Tossing Tubes for Bass
October 31, 2017
When it comes to imitating a variety of bass forage, it’s hard to beat the versatile tube lure, no matter what the season. By Matthew Razey, Freak Finder Fishing
The soft-plastic tube bait is one of the most effective and versatile bass lures ever invented. Made by various companies and available in a wide range of colors and sizes, tubes will catch bass all year, and can be fished in a variety of different areas using different methods of presentation.
In this article we’ll discuss how to rig and fish tubes to target bass at different times of the year. All of the following applications are used with spinning gear, which increases casting distance and offers the maximum amount of “feel” for the angler.
Tubes mimic many different types of forage in a lake or pond, including crayfish, perch, bluegill and sunfish. They are very effective in the early season, when the bass are emerging from their winter holes and are not feeding aggressively all day. At this time of year, the key to success is presenting the bass with an easy meal, one they don’t have to exert a lot of energy chasing down.
At Freak Finder Fishing, we like throwing a relatively heavy, ½-ounce tube at this time of year. The heavier weight makes for longer casts and allows the tube sink quickly to the bass’ holding level. This is about the only time of year we throw an all-black or black-and-blue tube in clear water. That’s because crayfish are at their darkest in early spring.
Key areas to fish tubes at this time of year include secondary points, deep humps and main lake points. It’s all about finding the first stop that bass make during their migration from deep water.
Bed Time Bonus
The bedding period is a great time to use tubes. More often than not, rock bass, bluegill and other small fish will be lurking around the bass beds, waiting to feast on the eggs, larvae and fry. A tube will get a bass’ attention quickly, as it looks like an intruder approaching the nest.
We like to fancast tubes on the flats for both bedding largemouths and smallmouths in stained water, but the baits can really shine when targeting smallies in clear water. Accuracy is key, as being able to pull the tube through the heart of the bed will virtually ensure a smallmouth reaction.
The summer months are a phenomenal time to throw tubes. We like to fish them around boat docks in shallow water, as well as through deep-water grass beds. When fishing around docks, snap the rod tip and work the line almost like you would when fishing a soft-plastic jerk bait. The erratic action and falling motion of the tube imitates young-of-the-year bluegill and fry that gather around docks and other structure.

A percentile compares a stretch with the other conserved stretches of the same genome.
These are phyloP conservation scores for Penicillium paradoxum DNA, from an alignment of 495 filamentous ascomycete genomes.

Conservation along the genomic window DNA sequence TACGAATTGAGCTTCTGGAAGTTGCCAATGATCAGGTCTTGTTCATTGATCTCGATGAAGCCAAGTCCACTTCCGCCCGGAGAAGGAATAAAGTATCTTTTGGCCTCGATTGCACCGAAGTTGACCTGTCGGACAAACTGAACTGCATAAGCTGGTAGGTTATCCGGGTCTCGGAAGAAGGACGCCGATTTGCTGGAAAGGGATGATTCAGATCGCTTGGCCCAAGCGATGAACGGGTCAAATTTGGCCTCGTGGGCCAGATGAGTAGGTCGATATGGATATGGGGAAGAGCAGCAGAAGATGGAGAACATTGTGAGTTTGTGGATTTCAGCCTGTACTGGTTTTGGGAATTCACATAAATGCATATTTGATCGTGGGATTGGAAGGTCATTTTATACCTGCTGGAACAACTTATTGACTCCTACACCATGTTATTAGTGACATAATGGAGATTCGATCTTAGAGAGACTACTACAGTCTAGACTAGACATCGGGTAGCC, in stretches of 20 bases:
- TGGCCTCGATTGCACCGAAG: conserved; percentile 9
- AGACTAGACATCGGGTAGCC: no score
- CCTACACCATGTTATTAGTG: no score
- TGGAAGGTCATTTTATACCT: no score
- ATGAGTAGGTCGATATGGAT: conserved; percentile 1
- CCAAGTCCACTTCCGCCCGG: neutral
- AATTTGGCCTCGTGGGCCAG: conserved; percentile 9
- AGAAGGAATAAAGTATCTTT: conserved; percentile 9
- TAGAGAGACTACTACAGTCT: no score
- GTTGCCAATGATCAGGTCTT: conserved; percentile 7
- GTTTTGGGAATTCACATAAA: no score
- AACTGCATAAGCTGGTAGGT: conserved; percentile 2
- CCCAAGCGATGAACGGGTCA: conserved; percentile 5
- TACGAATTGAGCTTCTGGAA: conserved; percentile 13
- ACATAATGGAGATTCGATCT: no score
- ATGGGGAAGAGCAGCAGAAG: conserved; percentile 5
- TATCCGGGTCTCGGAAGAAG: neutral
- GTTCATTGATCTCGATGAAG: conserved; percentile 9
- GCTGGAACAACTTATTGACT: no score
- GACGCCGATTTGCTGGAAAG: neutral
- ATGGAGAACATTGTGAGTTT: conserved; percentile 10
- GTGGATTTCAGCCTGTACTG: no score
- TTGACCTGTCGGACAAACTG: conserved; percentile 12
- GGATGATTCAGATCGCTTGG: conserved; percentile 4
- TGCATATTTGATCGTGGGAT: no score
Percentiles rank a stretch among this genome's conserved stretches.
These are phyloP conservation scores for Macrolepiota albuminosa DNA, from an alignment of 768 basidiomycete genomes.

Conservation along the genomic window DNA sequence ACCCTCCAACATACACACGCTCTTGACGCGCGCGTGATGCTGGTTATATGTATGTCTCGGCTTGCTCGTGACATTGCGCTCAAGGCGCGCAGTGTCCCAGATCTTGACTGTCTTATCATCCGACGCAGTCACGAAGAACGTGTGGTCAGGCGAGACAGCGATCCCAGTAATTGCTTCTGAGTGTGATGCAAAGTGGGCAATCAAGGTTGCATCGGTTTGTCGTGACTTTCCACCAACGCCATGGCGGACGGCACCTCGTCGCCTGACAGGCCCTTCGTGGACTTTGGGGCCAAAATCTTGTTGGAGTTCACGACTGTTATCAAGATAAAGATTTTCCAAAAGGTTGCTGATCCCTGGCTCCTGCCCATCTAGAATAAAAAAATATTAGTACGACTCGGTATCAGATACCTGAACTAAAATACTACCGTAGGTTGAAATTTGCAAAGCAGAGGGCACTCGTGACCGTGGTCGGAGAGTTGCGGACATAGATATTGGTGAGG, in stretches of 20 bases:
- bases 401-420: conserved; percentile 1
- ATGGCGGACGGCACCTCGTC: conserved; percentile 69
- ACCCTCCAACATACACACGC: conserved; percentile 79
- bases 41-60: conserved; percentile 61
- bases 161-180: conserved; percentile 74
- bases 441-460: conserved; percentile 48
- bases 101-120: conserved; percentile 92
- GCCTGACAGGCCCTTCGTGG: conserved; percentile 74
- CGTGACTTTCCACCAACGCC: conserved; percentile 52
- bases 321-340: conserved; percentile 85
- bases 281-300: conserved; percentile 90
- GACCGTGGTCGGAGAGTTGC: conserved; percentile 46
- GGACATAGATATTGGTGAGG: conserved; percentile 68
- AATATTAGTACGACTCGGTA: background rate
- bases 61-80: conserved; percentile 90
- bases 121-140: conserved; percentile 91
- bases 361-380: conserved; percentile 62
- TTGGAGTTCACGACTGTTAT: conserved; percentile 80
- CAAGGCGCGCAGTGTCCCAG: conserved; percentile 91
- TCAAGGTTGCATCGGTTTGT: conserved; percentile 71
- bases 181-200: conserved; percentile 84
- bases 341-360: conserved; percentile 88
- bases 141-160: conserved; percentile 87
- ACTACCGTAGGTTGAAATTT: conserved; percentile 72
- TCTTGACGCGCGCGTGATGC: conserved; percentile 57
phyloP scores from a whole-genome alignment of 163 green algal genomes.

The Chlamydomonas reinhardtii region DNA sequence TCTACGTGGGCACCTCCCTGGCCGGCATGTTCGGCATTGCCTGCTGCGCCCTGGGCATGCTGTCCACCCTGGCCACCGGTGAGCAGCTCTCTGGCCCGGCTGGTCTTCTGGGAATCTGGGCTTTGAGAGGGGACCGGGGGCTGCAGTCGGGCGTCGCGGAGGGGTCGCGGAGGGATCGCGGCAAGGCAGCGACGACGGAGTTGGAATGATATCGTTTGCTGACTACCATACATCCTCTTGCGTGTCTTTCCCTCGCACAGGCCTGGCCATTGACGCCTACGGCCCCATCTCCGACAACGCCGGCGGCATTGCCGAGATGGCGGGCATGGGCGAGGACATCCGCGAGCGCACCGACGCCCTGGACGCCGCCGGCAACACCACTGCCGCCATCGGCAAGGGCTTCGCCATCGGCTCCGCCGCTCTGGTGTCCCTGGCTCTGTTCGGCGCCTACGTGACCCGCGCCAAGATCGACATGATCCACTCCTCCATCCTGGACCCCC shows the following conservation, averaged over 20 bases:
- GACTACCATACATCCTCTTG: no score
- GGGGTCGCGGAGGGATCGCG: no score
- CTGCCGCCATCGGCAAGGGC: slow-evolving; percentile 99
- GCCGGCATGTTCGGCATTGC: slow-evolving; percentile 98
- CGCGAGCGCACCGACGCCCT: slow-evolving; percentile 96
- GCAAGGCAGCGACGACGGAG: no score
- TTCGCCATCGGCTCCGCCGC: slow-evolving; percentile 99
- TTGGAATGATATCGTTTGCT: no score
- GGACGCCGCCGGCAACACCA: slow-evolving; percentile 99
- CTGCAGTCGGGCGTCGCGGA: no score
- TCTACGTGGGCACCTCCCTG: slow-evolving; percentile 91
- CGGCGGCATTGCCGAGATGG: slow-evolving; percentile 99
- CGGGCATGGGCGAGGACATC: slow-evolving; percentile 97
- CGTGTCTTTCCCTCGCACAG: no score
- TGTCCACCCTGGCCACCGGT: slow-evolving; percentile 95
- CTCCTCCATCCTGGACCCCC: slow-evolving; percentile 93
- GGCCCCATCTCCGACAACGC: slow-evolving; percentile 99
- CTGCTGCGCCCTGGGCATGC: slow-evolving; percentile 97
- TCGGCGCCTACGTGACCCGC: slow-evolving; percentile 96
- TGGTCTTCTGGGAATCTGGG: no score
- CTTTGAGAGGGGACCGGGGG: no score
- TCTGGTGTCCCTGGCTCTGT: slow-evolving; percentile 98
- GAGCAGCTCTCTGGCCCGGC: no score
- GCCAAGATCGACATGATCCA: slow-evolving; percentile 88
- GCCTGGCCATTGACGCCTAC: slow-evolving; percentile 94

We like a 1/16-ounce or 1/8-ounce internal tube jig with a 60-degree line tie for fishing docks and grass. The 60-degree tie gives the bait a more erratic action, as the line is positioned closer to the nose of the bait, which helps the tube dart from side to side.
Green pumpkin, watermelon and green with highlights of purple or chartreuse are excellent summer patterns. Remember, tubes are designed to mimic bluegill and small forage; no bluegill is created equal, so try different colors until you score.
Tubes also work well when fished over isolated grass beds in deeper water. Working the tube along the edges of the grass and snapping it out of thick, deep grass can yield great results. Much like the setup for dock fishing, a 60-degree line tie is beneficial, as it allows the bait to slide through the grass without snagging.
In terms of weight, go as light as you can. The trick is to use just enough weight to reach and maintain contact with the structure, but light enough to coax heavily pressured (i.e., cautious) bass into biting. Start with the lightest weight possible and work your way up as needed to maintain contact with the bottom. In windy conditions, don’t be afraid to go heavier.
Since tubes imitate many different types of forage, it’s no wonder they shine in the fall, when the presence of bait is key to finding fish. The bass could be feeding on crayfish, yellow perch, smelt or alewives, so pack tubes in a variety of sizes and colors to match the prevailing forage.
Further, the bass could be positioned anywhere from shallow to deep, over and around a variety of different structure. Humps, secondary breaks, off shore grass, isolated rocks on flats—all serve as potential bass magnets at this time of year if bait is present.
Bass are schooled up at this time of year, and many times a hooked fish will be followed by others as it’s brought to the boat. That’s why it pays to have a second tube ready to drop to these “followers.”
Lastly, always have a tube ready to cast to bass that are cruising in shallow water. If you see a bass swim by, cast the tube a little ahead of and beyond the direction it is heading. Often, the quick drop of the tube will trigger a reaction bite.
ABOUT FREAK FINDER FISHING
Freak Finder Fishing is the brainchild of avid anglers Matt Razey and Marc Shea. The pair first started filming videos to share their love of bass fishing and the outdoors with their families and friends, but soon realized that sharing this information through the web and on social media was a great way to disperse knowledge and make connections within the fishing industry. To learn more, visit the Freak Finder website, or follow them on Facebook, Twitter and Instagram.